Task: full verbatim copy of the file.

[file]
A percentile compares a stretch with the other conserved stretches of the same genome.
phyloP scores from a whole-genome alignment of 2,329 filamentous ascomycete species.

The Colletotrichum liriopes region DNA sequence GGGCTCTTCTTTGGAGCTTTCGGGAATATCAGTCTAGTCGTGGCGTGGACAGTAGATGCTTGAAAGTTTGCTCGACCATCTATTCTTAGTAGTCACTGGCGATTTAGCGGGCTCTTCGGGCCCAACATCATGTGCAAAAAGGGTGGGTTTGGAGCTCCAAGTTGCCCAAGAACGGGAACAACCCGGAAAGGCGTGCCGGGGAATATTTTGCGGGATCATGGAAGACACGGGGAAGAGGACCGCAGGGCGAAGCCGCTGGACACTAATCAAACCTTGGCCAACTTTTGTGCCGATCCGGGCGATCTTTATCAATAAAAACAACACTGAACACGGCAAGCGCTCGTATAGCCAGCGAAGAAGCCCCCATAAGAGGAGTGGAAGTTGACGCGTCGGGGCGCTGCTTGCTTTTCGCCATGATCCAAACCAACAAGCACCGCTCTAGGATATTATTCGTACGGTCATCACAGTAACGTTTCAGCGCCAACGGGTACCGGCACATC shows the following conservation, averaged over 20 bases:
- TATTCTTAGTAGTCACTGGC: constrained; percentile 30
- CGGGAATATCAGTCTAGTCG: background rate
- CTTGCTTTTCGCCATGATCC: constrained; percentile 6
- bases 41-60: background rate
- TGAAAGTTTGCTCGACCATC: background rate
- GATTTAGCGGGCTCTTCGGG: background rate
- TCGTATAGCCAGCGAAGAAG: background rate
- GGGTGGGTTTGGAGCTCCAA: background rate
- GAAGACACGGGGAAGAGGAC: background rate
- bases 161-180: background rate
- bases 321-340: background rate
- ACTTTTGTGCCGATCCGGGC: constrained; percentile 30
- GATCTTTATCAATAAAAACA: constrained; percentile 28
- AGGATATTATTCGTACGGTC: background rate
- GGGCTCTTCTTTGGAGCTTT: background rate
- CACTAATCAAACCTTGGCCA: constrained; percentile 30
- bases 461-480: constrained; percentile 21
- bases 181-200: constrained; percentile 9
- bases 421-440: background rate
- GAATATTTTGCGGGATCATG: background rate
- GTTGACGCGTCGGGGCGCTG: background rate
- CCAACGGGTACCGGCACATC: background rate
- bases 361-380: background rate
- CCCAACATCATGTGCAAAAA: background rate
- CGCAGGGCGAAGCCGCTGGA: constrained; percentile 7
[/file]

A percentile compares a stretch with the other conserved stretches of the same genome.
phyloP scores from a whole-genome alignment of 2,329 filamentous ascomycete species.

The Colletotrichum liriopes region DNA sequence GGGCTCTTCTTTGGAGCTTTCGGGAATATCAGTCTAGTCGTGGCGTGGACAGTAGATGCTTGAAAGTTTGCTCGACCATCTATTCTTAGTAGTCACTGGCGATTTAGCGGGCTCTTCGGGCCCAACATCATGTGCAAAAAGGGTGGGTTTGGAGCTCCAAGTTGCCCAAGAACGGGAACAACCCGGAAAGGCGTGCCGGGGAATATTTTGCGGGATCATGGAAGACACGGGGAAGAGGACCGCAGGGCGAAGCCGCTGGACACTAATCAAACCTTGGCCAACTTTTGTGCCGATCCGGGCGATCTTTATCAATAAAAACAACACTGAACACGGCAAGCGCTCGTATAGCCAGCGAAGAAGCCCCCATAAGAGGAGTGGAAGTTGACGCGTCGGGGCGCTGCTTGCTTTTCGCCATGATCCAAACCAACAAGCACCGCTCTAGGATATTATTCGTACGGTCATCACAGTAACGTTTCAGCGCCAACGGGTACCGGCACATC shows the following conservation, averaged over 20 bases:
- TATTCTTAGTAGTCACTGGC: constrained; percentile 30
- CGGGAATATCAGTCTAGTCG: background rate
- CTTGCTTTTCGCCATGATCC: constrained; percentile 6
- bases 41-60: background rate
- TGAAAGTTTGCTCGACCATC: background rate
- GATTTAGCGGGCTCTTCGGG: background rate
- TCGTATAGCCAGCGAAGAAG: background rate
- GGGTGGGTTTGGAGCTCCAA: background rate
- GAAGACACGGGGAAGAGGAC: background rate
- bases 161-180: background rate
- bases 321-340: background rate
- ACTTTTGTGCCGATCCGGGC: constrained; percentile 30
- GATCTTTATCAATAAAAACA: constrained; percentile 28
- AGGATATTATTCGTACGGTC: background rate
- GGGCTCTTCTTTGGAGCTTT: background rate
- CACTAATCAAACCTTGGCCA: constrained; percentile 30
- bases 461-480: constrained; percentile 21
- bases 181-200: constrained; percentile 9
- bases 421-440: background rate
- GAATATTTTGCGGGATCATG: background rate
- GTTGACGCGTCGGGGCGCTG: background rate
- CCAACGGGTACCGGCACATC: background rate
- bases 361-380: background rate
- CCCAACATCATGTGCAAAAA: background rate
- CGCAGGGCGAAGCCGCTGGA: constrained; percentile 7